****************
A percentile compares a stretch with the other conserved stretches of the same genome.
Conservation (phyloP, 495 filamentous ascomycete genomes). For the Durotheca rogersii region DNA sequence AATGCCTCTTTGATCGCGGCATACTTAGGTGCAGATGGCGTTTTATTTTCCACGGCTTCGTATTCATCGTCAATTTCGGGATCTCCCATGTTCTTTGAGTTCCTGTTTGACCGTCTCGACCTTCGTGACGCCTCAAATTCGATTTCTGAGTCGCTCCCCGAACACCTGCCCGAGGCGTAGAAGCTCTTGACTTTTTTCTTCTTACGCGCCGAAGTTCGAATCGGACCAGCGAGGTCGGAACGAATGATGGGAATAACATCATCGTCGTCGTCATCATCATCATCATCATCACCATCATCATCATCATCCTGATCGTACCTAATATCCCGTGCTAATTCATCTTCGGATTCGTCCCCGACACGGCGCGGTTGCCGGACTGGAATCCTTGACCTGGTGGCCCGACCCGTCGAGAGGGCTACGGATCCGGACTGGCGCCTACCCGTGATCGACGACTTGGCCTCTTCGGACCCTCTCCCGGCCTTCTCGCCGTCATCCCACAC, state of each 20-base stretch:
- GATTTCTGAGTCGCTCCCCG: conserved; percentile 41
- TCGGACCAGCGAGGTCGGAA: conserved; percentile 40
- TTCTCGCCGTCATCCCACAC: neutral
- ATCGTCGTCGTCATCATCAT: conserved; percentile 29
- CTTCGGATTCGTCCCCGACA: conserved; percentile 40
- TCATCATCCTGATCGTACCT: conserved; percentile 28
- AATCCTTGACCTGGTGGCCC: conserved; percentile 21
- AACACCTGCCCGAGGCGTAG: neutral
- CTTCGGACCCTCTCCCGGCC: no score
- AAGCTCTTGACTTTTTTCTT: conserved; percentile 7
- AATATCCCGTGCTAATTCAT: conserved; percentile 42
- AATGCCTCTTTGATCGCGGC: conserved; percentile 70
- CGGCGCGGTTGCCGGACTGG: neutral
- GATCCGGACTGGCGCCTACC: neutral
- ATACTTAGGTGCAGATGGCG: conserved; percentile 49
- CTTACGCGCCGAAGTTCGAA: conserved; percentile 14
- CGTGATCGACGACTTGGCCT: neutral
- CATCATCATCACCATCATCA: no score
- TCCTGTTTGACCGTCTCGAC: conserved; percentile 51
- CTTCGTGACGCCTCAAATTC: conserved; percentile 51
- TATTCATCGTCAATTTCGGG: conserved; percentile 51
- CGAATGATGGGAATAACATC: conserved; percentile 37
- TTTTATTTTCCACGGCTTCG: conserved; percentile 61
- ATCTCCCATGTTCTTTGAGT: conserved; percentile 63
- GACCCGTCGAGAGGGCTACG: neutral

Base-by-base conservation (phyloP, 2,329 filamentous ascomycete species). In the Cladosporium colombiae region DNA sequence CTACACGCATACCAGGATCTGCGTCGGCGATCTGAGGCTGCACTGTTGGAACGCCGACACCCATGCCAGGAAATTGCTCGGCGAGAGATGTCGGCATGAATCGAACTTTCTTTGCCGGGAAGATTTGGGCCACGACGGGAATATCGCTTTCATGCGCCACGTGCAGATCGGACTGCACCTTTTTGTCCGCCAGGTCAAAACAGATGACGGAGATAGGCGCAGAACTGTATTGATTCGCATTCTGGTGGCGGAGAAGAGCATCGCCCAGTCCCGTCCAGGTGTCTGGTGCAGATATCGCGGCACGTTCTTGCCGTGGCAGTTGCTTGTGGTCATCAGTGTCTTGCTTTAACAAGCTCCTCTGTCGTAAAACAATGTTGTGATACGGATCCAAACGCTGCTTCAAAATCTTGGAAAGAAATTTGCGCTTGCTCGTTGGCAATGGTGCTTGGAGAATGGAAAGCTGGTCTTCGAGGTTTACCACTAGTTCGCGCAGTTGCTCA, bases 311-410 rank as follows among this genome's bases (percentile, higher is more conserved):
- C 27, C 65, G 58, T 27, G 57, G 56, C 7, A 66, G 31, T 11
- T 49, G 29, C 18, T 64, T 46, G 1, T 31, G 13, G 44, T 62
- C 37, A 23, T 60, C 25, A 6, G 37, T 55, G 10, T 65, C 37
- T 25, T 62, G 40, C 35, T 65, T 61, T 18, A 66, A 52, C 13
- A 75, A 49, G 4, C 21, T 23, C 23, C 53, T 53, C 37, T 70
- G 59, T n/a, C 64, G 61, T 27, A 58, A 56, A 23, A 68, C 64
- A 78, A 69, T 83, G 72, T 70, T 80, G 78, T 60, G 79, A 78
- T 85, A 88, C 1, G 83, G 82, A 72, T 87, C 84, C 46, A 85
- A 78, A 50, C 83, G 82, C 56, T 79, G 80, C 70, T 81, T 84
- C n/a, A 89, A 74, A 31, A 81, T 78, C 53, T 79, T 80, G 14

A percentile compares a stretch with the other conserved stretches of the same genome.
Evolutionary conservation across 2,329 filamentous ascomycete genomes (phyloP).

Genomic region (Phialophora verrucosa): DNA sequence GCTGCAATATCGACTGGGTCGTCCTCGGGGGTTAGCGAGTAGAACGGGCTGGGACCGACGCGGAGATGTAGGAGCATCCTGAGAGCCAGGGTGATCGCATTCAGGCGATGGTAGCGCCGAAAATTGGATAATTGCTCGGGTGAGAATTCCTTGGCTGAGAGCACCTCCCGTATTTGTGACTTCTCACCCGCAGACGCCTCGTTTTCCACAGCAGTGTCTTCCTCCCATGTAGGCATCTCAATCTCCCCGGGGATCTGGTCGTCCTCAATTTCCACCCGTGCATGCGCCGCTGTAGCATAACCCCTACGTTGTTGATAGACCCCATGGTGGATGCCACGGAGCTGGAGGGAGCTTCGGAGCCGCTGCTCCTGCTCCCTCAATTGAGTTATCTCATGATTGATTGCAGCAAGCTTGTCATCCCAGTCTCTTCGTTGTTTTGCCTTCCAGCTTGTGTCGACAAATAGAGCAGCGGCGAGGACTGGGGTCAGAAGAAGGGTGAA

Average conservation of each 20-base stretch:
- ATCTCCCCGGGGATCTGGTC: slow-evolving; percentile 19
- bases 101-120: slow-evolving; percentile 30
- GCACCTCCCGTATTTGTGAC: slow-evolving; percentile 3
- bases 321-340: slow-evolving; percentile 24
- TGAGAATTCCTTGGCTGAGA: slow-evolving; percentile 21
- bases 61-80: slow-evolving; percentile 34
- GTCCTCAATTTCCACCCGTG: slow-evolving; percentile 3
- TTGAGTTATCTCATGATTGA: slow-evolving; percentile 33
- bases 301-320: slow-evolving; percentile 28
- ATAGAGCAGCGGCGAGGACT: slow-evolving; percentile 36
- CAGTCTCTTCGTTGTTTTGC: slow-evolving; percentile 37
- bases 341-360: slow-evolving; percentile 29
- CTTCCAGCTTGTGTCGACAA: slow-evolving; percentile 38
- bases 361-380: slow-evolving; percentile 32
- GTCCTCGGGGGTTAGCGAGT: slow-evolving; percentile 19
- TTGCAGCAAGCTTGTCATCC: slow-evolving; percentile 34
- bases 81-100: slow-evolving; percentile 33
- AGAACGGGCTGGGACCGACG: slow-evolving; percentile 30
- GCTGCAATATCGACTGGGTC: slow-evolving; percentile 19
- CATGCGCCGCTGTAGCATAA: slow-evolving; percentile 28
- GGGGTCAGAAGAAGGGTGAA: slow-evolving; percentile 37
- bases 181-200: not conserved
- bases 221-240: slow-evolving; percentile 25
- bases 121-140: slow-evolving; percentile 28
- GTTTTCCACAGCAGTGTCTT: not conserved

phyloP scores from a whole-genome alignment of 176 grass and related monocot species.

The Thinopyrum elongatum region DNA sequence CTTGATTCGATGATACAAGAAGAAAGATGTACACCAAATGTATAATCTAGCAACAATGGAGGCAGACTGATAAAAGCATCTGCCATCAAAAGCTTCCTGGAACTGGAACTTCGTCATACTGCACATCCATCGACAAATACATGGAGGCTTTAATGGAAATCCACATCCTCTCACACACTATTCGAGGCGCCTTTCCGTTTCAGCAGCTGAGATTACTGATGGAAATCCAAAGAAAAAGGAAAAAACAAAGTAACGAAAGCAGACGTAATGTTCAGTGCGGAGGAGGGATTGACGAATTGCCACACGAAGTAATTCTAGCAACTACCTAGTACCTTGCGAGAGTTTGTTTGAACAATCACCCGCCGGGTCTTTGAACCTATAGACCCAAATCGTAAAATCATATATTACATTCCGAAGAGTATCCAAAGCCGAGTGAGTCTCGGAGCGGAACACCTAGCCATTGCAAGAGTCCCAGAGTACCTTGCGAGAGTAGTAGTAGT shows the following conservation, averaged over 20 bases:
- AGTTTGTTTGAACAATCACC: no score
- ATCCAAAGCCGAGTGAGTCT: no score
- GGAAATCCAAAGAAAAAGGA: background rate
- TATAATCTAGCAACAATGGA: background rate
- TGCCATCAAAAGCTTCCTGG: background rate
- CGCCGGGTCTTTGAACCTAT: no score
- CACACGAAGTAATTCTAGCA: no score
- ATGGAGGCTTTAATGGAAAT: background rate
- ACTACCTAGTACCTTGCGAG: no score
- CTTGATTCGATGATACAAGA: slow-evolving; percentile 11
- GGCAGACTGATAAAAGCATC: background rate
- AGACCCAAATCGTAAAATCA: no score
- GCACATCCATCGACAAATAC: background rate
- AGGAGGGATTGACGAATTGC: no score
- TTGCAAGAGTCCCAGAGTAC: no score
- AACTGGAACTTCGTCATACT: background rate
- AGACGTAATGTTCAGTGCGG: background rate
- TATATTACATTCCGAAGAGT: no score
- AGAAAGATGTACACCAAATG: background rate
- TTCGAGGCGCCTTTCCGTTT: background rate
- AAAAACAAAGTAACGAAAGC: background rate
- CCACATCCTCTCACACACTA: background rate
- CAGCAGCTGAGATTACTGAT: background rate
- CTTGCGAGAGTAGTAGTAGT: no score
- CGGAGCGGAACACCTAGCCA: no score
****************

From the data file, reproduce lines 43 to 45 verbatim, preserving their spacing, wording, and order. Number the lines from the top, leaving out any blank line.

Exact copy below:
- ATCTCCCCGGGGATCTGGTC: slow-evolving; percentile 19
- bases 101-120: slow-evolving; percentile 30
- GCACCTCCCGTATTTGTGAC: slow-evolving; percentile 3